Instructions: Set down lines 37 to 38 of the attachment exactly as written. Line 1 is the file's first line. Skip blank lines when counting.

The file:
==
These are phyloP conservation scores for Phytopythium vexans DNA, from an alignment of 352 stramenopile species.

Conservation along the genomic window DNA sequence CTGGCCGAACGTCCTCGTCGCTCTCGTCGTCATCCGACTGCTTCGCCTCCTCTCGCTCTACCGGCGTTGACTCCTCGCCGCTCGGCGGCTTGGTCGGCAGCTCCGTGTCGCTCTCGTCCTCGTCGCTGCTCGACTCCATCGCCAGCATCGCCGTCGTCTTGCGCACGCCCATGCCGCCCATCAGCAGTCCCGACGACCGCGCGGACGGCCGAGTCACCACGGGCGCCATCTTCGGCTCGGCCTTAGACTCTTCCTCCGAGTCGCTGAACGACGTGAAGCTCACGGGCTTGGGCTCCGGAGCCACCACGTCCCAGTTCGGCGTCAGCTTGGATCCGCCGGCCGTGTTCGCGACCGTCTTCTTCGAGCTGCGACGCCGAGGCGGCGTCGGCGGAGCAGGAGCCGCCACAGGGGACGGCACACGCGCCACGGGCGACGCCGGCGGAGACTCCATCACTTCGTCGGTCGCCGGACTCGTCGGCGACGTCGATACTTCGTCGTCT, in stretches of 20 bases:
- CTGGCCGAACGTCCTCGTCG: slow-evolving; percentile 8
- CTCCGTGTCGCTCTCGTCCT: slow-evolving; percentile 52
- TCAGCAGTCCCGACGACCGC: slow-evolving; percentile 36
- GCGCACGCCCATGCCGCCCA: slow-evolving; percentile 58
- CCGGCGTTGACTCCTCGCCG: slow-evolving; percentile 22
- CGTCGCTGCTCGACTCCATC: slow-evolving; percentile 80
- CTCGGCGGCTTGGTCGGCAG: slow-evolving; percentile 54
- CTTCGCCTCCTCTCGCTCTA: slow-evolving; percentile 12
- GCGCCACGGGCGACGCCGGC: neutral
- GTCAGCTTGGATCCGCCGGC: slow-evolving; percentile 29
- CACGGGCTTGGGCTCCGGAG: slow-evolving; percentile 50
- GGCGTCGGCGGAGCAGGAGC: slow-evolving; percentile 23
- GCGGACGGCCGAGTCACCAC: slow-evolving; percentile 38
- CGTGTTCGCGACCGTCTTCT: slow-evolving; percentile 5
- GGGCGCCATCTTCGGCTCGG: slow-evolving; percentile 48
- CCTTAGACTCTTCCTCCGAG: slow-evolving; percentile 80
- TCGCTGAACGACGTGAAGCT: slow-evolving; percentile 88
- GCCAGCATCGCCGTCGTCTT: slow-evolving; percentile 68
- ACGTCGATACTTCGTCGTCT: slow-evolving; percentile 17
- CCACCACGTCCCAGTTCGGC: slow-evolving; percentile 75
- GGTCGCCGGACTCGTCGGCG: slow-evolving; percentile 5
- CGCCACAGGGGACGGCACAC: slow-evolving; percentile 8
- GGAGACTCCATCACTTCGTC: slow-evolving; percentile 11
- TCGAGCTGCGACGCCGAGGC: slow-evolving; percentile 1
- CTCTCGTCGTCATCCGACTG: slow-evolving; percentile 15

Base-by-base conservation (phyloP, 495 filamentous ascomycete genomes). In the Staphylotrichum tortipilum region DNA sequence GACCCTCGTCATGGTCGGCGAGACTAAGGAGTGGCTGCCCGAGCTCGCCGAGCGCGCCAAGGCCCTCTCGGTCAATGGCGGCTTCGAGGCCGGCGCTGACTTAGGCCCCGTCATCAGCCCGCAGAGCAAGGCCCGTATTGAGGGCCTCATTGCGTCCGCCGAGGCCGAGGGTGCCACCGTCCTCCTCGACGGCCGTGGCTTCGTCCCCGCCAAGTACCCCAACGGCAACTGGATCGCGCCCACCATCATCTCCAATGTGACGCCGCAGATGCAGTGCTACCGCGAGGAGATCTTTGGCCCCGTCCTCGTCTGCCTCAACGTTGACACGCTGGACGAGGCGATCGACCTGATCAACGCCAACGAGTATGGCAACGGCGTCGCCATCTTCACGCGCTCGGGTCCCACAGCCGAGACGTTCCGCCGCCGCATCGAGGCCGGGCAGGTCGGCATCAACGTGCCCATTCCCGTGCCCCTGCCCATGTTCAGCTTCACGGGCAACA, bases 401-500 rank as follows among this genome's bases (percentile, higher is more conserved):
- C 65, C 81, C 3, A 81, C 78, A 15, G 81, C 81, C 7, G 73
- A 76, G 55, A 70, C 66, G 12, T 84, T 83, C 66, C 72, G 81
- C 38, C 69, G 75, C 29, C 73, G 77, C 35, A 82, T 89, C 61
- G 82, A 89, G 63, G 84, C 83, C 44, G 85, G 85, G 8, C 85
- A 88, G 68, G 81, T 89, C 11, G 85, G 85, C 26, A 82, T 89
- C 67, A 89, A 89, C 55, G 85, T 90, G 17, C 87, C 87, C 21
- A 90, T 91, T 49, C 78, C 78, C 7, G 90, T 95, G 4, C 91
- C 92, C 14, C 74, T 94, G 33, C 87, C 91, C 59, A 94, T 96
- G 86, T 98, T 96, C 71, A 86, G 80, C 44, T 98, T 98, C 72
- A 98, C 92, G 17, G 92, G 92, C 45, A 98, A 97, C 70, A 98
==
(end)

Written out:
- G 86, T 98, T 96, C 71, A 86, G 80, C 44, T 98, T 98, C 72
- A 98, C 92, G 17, G 92, G 92, C 45, A 98, A 97, C 70, A 98